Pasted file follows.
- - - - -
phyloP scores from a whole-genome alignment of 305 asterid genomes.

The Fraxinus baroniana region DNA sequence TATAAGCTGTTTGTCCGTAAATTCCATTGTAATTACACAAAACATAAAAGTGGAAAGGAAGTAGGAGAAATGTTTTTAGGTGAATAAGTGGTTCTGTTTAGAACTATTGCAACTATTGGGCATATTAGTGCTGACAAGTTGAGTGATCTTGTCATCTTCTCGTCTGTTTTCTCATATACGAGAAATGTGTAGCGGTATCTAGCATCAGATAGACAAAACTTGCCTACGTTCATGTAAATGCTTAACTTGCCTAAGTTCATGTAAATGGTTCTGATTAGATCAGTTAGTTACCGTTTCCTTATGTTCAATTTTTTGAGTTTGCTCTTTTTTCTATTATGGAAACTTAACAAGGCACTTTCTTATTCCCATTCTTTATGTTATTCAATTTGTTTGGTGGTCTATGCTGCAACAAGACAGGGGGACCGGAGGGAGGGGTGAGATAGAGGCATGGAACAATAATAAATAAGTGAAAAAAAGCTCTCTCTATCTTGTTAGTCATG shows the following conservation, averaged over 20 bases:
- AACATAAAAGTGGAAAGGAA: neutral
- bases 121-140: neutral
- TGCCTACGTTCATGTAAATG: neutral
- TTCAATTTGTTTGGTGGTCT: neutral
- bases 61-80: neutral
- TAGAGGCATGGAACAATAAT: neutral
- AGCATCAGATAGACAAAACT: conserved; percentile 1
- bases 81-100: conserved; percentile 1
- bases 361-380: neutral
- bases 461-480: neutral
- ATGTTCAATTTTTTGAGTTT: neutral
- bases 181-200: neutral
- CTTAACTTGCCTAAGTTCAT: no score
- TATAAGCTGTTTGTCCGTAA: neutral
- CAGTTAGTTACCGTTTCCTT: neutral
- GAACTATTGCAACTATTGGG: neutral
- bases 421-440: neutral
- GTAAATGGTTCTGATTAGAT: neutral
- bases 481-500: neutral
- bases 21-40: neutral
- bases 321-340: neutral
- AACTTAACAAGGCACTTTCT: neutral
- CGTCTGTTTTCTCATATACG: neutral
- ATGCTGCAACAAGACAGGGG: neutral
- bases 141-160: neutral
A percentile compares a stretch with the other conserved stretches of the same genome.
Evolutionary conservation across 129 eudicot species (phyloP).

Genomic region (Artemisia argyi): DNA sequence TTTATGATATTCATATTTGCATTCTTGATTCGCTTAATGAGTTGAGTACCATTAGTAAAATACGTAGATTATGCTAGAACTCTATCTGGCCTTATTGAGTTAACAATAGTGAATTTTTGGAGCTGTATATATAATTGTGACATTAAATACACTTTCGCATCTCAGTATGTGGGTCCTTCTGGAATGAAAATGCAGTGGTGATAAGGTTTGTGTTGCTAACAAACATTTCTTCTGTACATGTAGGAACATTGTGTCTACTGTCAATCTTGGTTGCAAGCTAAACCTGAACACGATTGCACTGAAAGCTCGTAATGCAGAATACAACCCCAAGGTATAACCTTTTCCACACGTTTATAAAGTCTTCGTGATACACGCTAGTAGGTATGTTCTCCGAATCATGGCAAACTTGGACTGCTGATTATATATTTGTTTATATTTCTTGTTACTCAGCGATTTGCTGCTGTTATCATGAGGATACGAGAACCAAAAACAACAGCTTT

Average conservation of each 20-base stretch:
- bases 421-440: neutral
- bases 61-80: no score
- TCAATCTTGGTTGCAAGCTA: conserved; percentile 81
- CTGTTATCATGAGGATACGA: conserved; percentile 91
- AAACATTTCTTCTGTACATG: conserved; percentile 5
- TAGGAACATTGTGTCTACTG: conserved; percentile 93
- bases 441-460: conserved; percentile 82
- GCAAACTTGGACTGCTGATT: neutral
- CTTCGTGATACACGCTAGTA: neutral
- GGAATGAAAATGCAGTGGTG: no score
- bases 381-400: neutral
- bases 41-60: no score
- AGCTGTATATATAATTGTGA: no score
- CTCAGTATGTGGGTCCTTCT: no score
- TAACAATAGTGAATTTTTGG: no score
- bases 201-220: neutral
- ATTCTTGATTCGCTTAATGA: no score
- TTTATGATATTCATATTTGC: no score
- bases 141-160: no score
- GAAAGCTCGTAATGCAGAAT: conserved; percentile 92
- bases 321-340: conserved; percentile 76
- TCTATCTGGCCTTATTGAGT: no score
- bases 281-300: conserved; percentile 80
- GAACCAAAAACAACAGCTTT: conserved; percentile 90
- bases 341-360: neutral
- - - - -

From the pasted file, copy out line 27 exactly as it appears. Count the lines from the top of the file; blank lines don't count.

- bases 141-160: neutral